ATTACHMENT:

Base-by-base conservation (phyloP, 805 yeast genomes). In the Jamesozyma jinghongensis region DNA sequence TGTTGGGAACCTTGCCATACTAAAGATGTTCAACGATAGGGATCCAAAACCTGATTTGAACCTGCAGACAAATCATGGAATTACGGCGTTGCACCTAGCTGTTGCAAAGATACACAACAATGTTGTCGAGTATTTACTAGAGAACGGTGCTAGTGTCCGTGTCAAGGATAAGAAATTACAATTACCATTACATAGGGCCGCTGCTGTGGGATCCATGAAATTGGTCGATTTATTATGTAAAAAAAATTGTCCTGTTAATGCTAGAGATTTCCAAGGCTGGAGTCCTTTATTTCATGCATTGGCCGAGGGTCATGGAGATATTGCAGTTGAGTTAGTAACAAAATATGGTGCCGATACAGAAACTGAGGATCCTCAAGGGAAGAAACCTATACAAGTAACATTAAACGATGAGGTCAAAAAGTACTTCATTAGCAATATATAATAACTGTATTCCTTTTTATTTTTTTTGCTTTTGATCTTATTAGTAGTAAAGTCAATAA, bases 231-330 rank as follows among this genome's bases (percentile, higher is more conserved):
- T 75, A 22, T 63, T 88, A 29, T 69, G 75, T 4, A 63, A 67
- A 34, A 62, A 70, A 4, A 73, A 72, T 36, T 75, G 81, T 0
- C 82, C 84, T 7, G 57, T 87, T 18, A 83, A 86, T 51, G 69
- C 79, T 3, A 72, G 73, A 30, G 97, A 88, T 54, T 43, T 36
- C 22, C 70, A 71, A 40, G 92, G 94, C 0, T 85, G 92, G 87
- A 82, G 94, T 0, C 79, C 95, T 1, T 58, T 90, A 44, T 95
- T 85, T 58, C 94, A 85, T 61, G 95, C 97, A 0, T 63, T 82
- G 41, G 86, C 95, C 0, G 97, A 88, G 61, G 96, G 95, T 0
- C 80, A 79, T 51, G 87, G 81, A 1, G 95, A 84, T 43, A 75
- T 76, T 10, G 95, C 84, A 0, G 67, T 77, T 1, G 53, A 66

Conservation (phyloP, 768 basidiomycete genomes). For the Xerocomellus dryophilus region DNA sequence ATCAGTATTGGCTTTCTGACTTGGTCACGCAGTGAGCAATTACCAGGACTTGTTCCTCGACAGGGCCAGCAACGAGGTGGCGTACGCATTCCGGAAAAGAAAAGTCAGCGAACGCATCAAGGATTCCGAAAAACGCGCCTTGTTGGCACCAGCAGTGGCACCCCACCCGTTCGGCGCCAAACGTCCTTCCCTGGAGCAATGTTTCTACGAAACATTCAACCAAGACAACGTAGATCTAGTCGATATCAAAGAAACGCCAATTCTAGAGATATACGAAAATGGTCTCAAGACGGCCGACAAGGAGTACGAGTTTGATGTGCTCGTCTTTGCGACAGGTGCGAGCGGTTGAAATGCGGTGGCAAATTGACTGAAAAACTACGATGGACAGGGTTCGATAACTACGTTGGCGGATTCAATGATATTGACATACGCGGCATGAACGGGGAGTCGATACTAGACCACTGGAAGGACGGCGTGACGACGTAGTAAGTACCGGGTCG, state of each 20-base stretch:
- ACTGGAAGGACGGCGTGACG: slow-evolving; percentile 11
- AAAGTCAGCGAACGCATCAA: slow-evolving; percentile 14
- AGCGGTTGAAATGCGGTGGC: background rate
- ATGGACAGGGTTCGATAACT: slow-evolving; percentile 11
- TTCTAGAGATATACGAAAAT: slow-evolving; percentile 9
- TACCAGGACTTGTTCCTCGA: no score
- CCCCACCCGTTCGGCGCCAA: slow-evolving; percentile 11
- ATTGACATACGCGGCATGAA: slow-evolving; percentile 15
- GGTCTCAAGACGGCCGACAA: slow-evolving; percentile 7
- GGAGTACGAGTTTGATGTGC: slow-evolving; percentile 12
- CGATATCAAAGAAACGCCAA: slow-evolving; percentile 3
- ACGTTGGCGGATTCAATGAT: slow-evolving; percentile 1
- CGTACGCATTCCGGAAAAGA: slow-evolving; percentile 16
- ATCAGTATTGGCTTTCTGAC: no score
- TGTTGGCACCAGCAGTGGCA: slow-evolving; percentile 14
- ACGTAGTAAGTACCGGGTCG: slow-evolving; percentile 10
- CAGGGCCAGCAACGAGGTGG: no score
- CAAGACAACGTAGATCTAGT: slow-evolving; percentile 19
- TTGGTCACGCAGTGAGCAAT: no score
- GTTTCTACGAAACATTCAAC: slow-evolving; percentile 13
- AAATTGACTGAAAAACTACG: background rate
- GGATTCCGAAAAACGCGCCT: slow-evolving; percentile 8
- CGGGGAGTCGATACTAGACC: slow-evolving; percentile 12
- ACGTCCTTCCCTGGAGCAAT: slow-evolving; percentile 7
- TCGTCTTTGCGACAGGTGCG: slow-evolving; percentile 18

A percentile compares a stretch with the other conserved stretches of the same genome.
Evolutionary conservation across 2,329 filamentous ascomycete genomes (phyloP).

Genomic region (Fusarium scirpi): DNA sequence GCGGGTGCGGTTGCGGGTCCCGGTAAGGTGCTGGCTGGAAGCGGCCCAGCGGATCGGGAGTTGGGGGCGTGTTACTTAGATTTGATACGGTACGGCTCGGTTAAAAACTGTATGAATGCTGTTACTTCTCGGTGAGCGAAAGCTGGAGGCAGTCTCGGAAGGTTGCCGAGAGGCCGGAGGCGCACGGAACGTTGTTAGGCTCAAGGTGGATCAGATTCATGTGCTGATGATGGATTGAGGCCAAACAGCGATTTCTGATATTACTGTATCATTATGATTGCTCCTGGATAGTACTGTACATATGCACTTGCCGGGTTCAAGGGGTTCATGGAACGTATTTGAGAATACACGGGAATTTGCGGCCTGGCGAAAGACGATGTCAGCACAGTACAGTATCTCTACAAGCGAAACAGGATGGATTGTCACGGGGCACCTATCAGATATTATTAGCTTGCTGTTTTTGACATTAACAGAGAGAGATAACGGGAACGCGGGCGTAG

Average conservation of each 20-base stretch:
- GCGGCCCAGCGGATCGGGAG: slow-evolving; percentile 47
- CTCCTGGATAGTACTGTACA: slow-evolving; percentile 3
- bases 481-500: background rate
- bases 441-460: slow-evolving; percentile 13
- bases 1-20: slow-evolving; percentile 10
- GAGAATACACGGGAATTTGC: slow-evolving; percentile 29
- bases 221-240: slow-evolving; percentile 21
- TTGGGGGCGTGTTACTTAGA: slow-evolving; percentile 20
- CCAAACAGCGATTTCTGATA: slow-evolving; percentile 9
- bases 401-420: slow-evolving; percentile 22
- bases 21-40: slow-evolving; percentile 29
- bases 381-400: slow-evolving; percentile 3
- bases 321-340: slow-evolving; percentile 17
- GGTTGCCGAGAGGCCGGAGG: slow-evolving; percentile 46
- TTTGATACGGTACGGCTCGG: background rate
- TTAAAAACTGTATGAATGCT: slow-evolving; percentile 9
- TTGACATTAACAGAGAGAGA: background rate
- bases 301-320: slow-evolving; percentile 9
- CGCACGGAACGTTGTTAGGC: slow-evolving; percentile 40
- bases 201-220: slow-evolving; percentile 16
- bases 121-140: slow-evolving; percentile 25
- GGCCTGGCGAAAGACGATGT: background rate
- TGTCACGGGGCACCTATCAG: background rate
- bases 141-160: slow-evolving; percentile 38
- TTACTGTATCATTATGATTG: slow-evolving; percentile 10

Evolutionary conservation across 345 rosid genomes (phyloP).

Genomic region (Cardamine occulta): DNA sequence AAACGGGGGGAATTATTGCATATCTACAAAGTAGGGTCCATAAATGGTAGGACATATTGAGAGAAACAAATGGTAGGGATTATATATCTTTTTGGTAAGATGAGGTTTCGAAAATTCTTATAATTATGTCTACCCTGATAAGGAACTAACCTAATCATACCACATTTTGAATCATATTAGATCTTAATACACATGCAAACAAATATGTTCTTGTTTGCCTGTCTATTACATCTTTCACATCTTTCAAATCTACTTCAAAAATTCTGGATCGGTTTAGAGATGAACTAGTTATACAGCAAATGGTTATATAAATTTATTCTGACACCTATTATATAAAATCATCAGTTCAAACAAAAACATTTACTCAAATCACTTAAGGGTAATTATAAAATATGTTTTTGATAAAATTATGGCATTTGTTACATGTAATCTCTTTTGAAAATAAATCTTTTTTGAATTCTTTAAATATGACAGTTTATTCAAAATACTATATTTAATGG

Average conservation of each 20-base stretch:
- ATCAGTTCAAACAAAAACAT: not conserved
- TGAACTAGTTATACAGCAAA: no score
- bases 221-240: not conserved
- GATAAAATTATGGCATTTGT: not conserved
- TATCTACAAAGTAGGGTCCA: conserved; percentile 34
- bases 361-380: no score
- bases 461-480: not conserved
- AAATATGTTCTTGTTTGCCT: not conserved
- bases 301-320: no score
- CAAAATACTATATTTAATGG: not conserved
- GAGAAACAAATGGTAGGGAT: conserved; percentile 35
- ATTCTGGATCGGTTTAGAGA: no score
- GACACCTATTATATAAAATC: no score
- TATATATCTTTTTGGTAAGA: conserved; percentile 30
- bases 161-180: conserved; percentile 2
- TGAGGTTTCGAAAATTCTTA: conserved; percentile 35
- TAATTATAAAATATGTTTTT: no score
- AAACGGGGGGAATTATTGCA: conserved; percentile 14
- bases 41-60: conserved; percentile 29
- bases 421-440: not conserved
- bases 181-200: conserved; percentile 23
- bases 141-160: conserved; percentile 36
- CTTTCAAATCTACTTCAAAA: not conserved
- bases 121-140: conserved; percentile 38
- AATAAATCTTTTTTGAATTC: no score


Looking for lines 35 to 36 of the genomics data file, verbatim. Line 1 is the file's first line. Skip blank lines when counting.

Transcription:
- CGGGGAGTCGATACTAGACC: slow-evolving; percentile 12
- ACGTCCTTCCCTGGAGCAAT: slow-evolving; percentile 7